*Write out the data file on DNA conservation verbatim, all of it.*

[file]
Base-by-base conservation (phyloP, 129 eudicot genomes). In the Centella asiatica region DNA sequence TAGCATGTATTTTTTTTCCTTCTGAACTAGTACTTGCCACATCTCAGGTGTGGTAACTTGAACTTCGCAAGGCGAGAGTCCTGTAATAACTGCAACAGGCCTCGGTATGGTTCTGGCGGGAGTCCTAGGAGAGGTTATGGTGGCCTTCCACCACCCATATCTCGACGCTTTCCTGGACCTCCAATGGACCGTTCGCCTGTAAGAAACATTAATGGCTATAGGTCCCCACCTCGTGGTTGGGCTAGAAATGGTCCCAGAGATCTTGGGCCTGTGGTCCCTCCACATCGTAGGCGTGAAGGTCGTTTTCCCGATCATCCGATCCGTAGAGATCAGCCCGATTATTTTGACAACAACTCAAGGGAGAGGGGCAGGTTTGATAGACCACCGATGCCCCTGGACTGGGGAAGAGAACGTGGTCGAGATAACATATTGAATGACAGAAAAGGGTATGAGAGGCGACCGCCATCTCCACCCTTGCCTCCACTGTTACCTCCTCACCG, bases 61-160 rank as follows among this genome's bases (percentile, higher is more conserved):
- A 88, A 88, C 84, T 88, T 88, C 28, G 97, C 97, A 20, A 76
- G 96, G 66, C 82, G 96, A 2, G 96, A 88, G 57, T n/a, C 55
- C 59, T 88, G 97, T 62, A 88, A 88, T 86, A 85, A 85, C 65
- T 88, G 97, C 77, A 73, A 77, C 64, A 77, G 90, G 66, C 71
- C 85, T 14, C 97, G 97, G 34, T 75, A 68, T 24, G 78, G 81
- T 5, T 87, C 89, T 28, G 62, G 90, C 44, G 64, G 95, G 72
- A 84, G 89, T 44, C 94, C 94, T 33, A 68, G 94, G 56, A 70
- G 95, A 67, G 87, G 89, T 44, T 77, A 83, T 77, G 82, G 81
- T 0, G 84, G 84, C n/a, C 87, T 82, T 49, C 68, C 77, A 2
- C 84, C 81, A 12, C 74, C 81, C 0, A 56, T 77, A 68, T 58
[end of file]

Base-by-base conservation (phyloP, 129 eudicot genomes). In the Centella asiatica region DNA sequence TAGCATGTATTTTTTTTCCTTCTGAACTAGTACTTGCCACATCTCAGGTGTGGTAACTTGAACTTCGCAAGGCGAGAGTCCTGTAATAACTGCAACAGGCCTCGGTATGGTTCTGGCGGGAGTCCTAGGAGAGGTTATGGTGGCCTTCCACCACCCATATCTCGACGCTTTCCTGGACCTCCAATGGACCGTTCGCCTGTAAGAAACATTAATGGCTATAGGTCCCCACCTCGTGGTTGGGCTAGAAATGGTCCCAGAGATCTTGGGCCTGTGGTCCCTCCACATCGTAGGCGTGAAGGTCGTTTTCCCGATCATCCGATCCGTAGAGATCAGCCCGATTATTTTGACAACAACTCAAGGGAGAGGGGCAGGTTTGATAGACCACCGATGCCCCTGGACTGGGGAAGAGAACGTGGTCGAGATAACATATTGAATGACAGAAAAGGGTATGAGAGGCGACCGCCATCTCCACCCTTGCCTCCACTGTTACCTCCTCACCG, bases 61-160 rank as follows among this genome's bases (percentile, higher is more conserved):
- A 88, A 88, C 84, T 88, T 88, C 28, G 97, C 97, A 20, A 76
- G 96, G 66, C 82, G 96, A 2, G 96, A 88, G 57, T n/a, C 55
- C 59, T 88, G 97, T 62, A 88, A 88, T 86, A 85, A 85, C 65
- T 88, G 97, C 77, A 73, A 77, C 64, A 77, G 90, G 66, C 71
- C 85, T 14, C 97, G 97, G 34, T 75, A 68, T 24, G 78, G 81
- T 5, T 87, C 89, T 28, G 62, G 90, C 44, G 64, G 95, G 72
- A 84, G 89, T 44, C 94, C 94, T 33, A 68, G 94, G 56, A 70
- G 95, A 67, G 87, G 89, T 44, T 77, A 83, T 77, G 82, G 81
- T 0, G 84, G 84, C n/a, C 87, T 82, T 49, C 68, C 77, A 2
- C 84, C 81, A 12, C 74, C 81, C 0, A 56, T 77, A 68, T 58